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Q J Exp Psychol (Hove). 2018 Feb;71(2):562-567. doi: 10.1080/17470218.2016.1264000. Epub 2018 Jan 1.

Perceived time slows during fleeting fun or fear.

Author information

1
1 Research School of Psychology, Australian National University, Canberra, ACT, Australia.
2
2 School of Psychology, University of Western Australia, Crawley, WA, Australia.

Abstract

Previous psychophysical studies at durations greater than 1000 ms have confirmed the anecdotal reports of an increase in the perceived duration of both positively and negatively valenced emotive stimuli; however, the results of studies at durations less than 1000 ms have been inconsistent. This study further investigated the effect of valence on the perception of durations less than 1000 ms. We used both positively and negatively valenced stimuli in order to compare their effects on the distortion of duration, and we tested multiple data points within the sub-one-second range. We found an increase in the perceived duration of both positively and negatively valenced emotional stimuli at all data points. This is consistent with studies at durations longer than 1000 ms and also with models of temporal processing. We also confirmed that Weber fractions, within the range tested, followed the generalized form of Weber's law.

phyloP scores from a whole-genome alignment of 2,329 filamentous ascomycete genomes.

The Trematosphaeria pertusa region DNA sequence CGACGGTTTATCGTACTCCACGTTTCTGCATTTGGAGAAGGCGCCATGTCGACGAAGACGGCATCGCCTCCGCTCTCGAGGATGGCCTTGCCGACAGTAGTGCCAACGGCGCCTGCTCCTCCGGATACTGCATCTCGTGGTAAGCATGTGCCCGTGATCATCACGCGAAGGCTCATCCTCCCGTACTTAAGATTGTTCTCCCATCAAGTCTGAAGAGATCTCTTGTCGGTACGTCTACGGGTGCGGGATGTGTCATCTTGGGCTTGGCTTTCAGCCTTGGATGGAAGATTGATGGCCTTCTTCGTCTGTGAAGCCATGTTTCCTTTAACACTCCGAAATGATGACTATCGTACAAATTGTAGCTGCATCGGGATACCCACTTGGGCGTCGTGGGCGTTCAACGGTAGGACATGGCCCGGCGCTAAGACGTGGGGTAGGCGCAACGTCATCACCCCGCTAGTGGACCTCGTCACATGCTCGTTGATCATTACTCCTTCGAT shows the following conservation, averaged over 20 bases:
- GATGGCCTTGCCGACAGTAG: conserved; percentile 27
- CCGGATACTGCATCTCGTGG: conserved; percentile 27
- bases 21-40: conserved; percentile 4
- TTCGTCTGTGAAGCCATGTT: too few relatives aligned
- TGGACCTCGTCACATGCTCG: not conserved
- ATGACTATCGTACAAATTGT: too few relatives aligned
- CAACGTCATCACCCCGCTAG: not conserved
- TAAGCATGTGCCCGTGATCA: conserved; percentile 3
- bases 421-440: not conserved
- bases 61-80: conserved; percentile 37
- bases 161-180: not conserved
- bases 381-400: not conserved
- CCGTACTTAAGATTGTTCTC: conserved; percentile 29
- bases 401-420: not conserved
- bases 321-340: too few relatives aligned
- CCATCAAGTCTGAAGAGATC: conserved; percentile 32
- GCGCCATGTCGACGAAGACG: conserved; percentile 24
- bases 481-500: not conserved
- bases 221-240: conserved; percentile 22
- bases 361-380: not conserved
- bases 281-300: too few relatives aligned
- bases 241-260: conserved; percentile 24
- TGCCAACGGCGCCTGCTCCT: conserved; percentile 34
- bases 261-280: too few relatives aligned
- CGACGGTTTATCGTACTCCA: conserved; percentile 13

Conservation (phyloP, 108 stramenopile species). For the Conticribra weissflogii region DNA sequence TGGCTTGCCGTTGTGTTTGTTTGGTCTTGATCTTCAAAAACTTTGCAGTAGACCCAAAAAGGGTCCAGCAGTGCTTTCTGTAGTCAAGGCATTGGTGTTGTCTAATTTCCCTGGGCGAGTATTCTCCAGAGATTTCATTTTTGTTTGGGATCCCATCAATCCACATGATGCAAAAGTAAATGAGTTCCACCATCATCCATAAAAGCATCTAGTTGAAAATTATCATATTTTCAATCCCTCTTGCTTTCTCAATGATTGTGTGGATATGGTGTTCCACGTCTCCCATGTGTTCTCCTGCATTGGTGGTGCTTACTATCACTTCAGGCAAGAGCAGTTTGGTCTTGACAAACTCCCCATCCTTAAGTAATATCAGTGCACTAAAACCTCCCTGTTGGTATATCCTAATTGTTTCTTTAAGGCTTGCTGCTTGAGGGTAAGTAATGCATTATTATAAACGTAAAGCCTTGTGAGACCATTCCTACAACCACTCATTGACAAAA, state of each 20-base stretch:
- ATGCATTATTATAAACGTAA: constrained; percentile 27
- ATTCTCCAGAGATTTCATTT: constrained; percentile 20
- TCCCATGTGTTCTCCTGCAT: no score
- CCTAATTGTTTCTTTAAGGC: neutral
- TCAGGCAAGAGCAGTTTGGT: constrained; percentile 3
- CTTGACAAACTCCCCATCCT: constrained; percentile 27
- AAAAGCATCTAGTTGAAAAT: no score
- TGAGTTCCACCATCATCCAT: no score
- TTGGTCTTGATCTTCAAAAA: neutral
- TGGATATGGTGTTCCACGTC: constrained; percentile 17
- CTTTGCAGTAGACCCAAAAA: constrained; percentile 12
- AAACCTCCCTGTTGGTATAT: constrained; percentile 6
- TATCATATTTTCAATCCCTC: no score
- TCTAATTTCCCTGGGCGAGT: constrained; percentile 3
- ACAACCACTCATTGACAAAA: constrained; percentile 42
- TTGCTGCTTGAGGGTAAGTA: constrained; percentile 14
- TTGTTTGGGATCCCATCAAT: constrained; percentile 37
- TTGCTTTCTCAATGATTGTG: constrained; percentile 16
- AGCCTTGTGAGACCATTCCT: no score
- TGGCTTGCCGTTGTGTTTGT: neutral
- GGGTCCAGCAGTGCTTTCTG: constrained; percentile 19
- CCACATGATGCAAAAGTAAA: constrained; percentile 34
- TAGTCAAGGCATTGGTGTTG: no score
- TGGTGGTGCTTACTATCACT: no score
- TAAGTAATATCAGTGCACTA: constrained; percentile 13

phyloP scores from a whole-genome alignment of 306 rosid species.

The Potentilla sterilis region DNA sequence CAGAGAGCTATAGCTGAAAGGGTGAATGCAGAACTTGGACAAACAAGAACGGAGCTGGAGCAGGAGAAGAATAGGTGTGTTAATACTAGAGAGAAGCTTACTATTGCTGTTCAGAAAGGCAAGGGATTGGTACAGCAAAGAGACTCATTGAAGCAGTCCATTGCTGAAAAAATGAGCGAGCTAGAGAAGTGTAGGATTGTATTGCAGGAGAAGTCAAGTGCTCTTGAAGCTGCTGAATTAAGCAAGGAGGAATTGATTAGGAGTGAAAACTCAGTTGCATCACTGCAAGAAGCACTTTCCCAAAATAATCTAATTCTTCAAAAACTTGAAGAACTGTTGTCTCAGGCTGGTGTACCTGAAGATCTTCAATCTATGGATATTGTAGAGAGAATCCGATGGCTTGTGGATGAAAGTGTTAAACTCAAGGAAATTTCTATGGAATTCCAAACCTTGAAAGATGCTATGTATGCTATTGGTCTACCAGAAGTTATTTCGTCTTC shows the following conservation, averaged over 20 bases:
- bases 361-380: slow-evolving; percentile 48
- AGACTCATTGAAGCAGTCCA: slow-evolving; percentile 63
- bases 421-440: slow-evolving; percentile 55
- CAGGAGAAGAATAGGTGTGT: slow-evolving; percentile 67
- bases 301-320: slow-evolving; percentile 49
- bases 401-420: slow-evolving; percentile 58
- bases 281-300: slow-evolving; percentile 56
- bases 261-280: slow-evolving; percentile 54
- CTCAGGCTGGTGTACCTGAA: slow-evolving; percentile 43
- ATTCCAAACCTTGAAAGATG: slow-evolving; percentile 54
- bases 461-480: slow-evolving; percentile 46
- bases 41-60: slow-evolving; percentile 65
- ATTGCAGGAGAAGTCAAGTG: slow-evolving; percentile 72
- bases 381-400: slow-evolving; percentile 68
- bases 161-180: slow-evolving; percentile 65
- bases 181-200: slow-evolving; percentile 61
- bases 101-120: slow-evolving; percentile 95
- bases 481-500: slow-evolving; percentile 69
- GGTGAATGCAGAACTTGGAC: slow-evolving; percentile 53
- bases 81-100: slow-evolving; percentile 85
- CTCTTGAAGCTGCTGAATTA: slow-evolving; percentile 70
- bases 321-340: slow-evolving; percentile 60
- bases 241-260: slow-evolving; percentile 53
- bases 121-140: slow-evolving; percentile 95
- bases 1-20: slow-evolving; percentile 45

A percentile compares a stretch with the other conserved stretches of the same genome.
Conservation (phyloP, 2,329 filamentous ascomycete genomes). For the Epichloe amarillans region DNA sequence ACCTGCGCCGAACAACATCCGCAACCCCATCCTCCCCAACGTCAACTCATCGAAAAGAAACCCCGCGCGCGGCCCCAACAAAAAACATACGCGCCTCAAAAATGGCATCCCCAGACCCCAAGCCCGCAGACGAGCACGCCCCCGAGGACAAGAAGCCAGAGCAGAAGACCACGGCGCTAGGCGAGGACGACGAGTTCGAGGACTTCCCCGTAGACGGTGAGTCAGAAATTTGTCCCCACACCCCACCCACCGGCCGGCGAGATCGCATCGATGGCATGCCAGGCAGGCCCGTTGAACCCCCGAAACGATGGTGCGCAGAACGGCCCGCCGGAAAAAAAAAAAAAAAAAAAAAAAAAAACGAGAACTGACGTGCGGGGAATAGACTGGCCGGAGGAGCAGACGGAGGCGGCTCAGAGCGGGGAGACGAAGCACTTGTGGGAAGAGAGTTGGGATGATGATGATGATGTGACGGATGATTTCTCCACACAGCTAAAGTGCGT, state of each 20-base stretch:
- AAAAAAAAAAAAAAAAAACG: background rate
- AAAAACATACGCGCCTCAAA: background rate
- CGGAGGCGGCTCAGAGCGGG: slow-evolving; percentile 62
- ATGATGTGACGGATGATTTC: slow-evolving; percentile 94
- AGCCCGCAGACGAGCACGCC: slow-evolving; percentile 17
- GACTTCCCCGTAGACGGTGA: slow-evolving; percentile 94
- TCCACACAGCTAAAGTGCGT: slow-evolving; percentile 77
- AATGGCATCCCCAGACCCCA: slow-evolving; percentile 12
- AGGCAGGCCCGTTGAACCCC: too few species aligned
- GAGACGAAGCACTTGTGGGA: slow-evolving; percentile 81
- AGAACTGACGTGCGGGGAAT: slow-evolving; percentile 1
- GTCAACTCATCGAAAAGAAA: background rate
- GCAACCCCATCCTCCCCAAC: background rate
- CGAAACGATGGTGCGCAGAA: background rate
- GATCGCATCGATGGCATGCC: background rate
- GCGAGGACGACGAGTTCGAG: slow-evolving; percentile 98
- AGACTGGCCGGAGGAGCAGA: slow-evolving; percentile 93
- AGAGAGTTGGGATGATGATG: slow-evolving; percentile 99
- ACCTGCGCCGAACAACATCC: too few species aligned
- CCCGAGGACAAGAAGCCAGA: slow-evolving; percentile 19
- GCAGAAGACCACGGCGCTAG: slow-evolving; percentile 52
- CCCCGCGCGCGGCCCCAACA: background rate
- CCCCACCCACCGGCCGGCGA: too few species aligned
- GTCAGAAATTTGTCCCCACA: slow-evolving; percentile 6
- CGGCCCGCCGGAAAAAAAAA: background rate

KEYWORDS:

Affective chronometry; Arousal; Cognition; Emotion; Time perception

PMID:
27875941
DOI:
10.1080/17470218.2016.1264000
[Indexed for MEDLINE]

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